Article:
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Efforts to Control Aquatic Invasive Species in the Lower Columbia River, Robson Reach -2017 Update. Invasive Species in Robson Reach, Controlling Invasive Aquatic Weeds, Assessing Northern Pike Habitat Use

  • Indigo River Consulting
Efforts to Control Aquatic Invasive Species
in the Lower Columbia River, Robson Reach
Bronwen Lewis, B.Sc., RP BIO and Evan Smith, B.Sc.
3535 Old Okanagan Hwy., Westbank, BC (Columbia Region Team based in Castlegar, BC)
Whats in the Columbia River
Invasive Species in LCR
Controlling Invasive Aquatic Weeds
Assessing Northern Pike Habitat Use
Figure 3. One young-of-the-year NP was
located along southern shoreline of
Robson Reach on July 27, 2016.
Bronwen Lewis / Evan Smith
Okanagan Nation Alliance Columbia Region
Phone: 250-777-2724
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The Columbia River near Castlegar,
BC (Robson Reach) has become the
receiving environment for a growing
number of invasive aquatic species in
the last 20 years. As well, invasive
Eurasian Watermilfoil (EVM) has been
observed to increase coverage
annually along the margins of the
Columbia River downstream from
Hugh L. Keenleyside Dam
(HLK) since the late 1990’s. The first
invasive Northern Pike (NP), a
voracious predator, was captured from
the Robson Reach in 2009, and now
this species extensively uses the EVM
beds as ambush cover habitat. NP are
considered the top piscivorus threat to
native fish species, adult fish having
been observed to feed mainly on
Mountain Whitefish and Rainbow
Trout. In 2017, we started a limited
pilot program using two suppression
methods to target the removal the
invasive weeds, both as an invasive
depletion method and as high quality
NP habitat.
Timing of NP spawning activity that occurs in the Canadian
Columbia River is thought to peak during May, but spawning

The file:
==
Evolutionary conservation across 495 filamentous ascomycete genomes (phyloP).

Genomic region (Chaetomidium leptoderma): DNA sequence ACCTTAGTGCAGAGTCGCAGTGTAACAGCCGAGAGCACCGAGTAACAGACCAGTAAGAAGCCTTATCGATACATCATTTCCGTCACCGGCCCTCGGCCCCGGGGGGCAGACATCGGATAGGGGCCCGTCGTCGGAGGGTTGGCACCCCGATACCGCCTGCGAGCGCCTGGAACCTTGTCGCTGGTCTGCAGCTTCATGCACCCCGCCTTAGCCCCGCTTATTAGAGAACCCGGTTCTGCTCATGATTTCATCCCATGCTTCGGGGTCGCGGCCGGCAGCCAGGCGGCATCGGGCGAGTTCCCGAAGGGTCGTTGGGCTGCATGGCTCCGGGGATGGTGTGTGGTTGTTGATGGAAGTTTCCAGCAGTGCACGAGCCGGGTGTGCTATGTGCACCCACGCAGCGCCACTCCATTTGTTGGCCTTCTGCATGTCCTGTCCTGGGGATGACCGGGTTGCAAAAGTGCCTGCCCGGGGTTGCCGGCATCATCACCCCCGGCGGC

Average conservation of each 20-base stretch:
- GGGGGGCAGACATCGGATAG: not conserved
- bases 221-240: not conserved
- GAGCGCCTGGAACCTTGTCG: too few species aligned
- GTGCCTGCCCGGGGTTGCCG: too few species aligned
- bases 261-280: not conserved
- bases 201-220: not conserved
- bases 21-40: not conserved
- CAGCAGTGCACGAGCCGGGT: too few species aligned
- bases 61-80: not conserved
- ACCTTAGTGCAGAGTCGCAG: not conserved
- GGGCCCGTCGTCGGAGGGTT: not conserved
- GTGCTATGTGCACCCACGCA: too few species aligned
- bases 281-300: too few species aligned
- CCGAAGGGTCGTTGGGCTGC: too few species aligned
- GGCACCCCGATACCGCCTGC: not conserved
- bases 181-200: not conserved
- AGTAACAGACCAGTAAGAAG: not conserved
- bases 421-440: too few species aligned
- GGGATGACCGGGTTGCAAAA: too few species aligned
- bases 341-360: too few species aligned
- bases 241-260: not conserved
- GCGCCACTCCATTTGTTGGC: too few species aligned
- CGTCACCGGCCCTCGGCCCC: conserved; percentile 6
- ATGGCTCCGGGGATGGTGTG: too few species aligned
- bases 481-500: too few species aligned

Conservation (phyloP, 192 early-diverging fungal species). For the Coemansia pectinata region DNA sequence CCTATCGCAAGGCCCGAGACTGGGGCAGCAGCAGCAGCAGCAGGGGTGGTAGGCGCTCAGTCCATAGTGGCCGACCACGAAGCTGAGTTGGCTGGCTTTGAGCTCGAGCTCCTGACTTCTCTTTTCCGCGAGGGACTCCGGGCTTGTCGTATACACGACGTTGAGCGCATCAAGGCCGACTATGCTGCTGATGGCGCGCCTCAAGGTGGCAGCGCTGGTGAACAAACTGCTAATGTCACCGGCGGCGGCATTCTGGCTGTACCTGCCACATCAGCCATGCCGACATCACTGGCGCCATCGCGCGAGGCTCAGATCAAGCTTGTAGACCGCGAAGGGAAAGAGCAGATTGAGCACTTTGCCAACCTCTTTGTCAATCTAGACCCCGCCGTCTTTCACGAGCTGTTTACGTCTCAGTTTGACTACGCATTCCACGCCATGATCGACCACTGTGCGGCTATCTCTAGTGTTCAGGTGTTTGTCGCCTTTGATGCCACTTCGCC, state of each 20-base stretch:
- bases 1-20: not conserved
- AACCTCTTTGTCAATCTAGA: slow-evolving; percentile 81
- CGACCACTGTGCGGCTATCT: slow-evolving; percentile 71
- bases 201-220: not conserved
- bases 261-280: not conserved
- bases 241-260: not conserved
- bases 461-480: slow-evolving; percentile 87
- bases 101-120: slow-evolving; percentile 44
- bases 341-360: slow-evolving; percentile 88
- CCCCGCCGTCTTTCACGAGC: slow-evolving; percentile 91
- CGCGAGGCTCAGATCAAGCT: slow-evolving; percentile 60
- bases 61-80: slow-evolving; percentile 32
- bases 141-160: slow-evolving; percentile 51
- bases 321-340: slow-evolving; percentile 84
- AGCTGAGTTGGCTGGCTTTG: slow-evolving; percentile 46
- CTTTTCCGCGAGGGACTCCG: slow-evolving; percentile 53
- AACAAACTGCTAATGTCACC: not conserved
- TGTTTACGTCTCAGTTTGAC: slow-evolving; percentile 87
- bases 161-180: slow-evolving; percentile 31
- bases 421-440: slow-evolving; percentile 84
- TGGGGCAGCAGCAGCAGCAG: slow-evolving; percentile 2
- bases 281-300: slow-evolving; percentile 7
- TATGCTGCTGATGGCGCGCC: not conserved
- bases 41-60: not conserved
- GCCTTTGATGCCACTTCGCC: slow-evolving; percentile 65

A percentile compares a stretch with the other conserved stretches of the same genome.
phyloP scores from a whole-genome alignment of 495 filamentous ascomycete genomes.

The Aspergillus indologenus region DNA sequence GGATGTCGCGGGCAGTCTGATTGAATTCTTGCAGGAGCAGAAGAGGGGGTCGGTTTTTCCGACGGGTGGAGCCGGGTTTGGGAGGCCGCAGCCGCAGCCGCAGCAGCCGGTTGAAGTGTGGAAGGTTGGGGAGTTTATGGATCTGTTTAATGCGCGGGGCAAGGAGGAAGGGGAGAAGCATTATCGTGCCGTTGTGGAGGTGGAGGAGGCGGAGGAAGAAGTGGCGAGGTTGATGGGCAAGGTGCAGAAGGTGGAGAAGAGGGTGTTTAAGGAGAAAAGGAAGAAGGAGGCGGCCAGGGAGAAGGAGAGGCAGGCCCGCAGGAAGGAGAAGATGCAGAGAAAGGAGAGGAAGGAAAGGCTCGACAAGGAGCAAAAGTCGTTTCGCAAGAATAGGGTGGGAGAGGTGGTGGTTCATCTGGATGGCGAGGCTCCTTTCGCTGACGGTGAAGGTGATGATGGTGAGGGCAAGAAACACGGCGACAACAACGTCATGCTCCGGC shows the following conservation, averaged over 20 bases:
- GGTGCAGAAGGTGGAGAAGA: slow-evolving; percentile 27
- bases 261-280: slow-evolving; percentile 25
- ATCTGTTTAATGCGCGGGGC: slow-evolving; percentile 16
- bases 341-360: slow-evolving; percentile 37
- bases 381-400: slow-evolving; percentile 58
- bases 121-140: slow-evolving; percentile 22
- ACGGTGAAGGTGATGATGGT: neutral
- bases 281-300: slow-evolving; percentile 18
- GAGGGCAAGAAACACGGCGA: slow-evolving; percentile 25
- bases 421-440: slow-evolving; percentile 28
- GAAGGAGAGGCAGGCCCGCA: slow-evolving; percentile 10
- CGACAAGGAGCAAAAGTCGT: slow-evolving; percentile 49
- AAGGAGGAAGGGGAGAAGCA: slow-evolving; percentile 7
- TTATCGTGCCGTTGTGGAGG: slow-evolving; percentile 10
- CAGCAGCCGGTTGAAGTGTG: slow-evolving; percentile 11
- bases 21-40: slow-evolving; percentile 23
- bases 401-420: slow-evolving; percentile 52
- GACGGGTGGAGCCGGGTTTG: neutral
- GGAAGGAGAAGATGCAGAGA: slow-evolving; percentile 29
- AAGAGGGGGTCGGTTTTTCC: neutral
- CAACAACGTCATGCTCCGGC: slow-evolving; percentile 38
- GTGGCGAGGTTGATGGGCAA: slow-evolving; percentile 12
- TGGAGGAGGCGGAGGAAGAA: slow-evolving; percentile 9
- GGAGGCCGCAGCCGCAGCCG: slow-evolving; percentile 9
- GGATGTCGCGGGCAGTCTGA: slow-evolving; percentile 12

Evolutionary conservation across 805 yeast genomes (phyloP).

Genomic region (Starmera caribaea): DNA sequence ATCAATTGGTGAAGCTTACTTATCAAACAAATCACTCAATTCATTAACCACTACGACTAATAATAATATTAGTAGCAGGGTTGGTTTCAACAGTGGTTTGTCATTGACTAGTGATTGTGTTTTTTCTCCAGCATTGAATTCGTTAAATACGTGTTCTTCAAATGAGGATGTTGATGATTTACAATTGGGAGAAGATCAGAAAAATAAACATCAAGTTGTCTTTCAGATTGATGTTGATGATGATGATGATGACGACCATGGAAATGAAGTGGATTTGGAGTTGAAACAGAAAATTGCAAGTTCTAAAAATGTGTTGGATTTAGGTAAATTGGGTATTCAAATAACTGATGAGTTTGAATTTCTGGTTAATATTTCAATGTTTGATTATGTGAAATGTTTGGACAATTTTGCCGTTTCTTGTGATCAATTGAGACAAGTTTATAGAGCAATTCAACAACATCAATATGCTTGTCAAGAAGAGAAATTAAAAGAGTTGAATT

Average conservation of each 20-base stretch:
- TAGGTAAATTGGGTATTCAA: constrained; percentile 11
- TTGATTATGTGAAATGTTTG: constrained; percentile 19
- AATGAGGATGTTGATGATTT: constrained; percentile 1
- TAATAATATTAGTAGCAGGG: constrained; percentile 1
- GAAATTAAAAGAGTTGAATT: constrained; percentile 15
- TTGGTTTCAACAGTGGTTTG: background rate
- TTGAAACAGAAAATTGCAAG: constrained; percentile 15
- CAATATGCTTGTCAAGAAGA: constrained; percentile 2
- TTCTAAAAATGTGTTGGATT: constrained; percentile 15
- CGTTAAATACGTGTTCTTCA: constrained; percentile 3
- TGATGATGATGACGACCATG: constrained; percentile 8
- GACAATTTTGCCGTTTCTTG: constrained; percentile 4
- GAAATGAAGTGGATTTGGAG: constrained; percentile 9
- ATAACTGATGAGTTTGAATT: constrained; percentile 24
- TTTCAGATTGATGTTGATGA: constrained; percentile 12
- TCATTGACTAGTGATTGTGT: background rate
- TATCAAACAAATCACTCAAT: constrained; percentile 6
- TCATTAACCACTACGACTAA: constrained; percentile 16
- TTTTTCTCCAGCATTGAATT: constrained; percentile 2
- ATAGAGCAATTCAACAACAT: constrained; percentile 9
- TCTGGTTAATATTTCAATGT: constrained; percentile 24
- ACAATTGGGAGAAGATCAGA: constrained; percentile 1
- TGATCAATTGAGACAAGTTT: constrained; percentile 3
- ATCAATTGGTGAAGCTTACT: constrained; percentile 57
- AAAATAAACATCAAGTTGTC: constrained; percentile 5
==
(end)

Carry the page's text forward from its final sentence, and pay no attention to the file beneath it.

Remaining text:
may occur in the period from April to June. Generally NP eggs
are released onto the substrate and hatch in 12-14 days.
Larvae rise to attach themselves to aquatic vegetation using a
head sucker for 9-14 days.
To determine if NP were successful in spawning and hatching
larvae in the Robson Reach, quatrefoil light traps, lighted
minnow traps, backpack electrofishing, beach seining, plankton
tows, and dip netting techniques were variously deployed in
2015 at approximately 2 week intervals after a spent female NP
was removed from the river. Larval pike were not located at that
The Invasive Aquatic Weed Program (EVM and recently
identified Curly Pond Weed) will involve a combination of
geotextile barriers and scuba diver hand removal at
selected sites of heavy weed infestation. The geotextile
barriers will lay on the river bottom for 8 to 16 weeks to
block sunlight and potentially kill the milfoil root system. We
will be monitoring the success of EWM depletion (and thus
NP habitat removal) between the hand removal sites
versus the geotextile barrier during the fall of 2017.
This program is funded by the Environmental Damages Fund,
Environment and Climate Change Canada
The lower Columbia River has been monitored for key fish
species by BC Hydro annually since 2001 by conducting boat
electroshocking surveys from HLK to the Canada-US border.
A number of introduced (non-native) and invasive (potentially
harmful non-native) species have been detected.
Table 1. List of non-native fish species in the lower Columbia River
between Hugh L. Keenleyside Dam and the Can/US border.
Smallmouth Bass
Largemouth Bass
Northern Pike
Photos by staff of ONA, Golder Associates Ltd., and Dynamic Diving
Thanks to Amy Duncan and Michael Zimmer of ONA; Dr. Dana Schmidt
and Chris King of Golder Associates Ltd.; Rick Allen and Emily Neilson
of CBT; Central Kootenay Invasive Species Society; and Cindy Blaison of
Environment and Climate Change Canada .
In 2016, an intensive shoreline fyke net program was
implemented for age 1+ NP with supplemental beach seining
sites. One young-of-the-year NP was captured in a fyke net on
July 27 associated with a school of Redside Shiners. Juvenile
NP have the potential to be preying on blue-listed Shorthead
Sculpin and Umatilla Dace which are similar in size to Redside
Water temperatures in the Columbia River were highest in 2016
than in the last 15 years. Higher temperatures starting at the
end of April were thought to be supportive of successful NP
Non-native Fish Species in LCR
Brook Trout (Salvelinus fontinalis) Northern Pike (Esox lucius)
Brown Trout (Salmo trutta)Tiger Muskie (confirmed upstream;
Esox masquinongy X Esox lucius)
Common Carp (Cyprinus carpio)Tench (Tinca tinca)
Lake Trout (Salvelinus namaycush)Walleye (Sander vitreus)
Bass (Micropterus
Bass (Micropterus
Curly Pond
Figure 1. Deployed fyke net along
shoreline habitat. Figure 2. Beach seining along shoreline
Figure 4. 2016 Columbia river water
temperature (black line) at Birchbank gauge.
NP spawning period
between April and
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